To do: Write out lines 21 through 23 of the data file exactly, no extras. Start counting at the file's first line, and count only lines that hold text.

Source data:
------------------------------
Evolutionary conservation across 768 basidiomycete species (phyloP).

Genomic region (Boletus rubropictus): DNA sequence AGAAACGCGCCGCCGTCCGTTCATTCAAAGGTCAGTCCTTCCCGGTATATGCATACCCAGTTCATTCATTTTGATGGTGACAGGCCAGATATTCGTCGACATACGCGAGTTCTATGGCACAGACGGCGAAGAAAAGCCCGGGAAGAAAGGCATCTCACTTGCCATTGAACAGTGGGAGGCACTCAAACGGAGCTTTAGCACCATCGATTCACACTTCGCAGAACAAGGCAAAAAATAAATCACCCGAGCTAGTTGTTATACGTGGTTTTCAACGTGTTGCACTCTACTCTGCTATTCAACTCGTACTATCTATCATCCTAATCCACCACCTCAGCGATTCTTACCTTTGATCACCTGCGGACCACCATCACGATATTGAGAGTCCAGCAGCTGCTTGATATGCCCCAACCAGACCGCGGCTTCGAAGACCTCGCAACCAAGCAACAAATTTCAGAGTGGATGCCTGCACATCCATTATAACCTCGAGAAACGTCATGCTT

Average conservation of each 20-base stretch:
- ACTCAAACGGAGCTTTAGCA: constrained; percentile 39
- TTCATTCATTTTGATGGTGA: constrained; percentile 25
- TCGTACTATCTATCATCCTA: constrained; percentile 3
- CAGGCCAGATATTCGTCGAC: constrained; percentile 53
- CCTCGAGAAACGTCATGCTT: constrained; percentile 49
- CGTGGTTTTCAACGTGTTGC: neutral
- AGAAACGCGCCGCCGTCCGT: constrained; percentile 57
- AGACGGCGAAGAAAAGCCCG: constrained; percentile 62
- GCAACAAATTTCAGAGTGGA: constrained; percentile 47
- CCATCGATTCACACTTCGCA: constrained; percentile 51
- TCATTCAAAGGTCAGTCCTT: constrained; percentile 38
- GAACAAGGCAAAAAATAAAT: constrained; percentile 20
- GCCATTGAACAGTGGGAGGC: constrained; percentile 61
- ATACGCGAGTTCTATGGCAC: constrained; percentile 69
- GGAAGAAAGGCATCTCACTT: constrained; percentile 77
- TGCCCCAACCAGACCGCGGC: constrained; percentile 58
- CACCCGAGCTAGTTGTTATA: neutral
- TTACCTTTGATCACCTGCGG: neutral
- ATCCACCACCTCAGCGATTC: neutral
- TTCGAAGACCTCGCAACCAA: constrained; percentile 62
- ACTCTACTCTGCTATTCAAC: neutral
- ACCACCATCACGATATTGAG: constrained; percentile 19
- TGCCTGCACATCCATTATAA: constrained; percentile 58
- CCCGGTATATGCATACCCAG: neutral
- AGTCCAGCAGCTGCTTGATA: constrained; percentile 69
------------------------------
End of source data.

- TTACCTTTGATCACCTGCGG: neutral
- ATCCACCACCTCAGCGATTC: neutral
- TTCGAAGACCTCGCAACCAA: constrained; percentile 62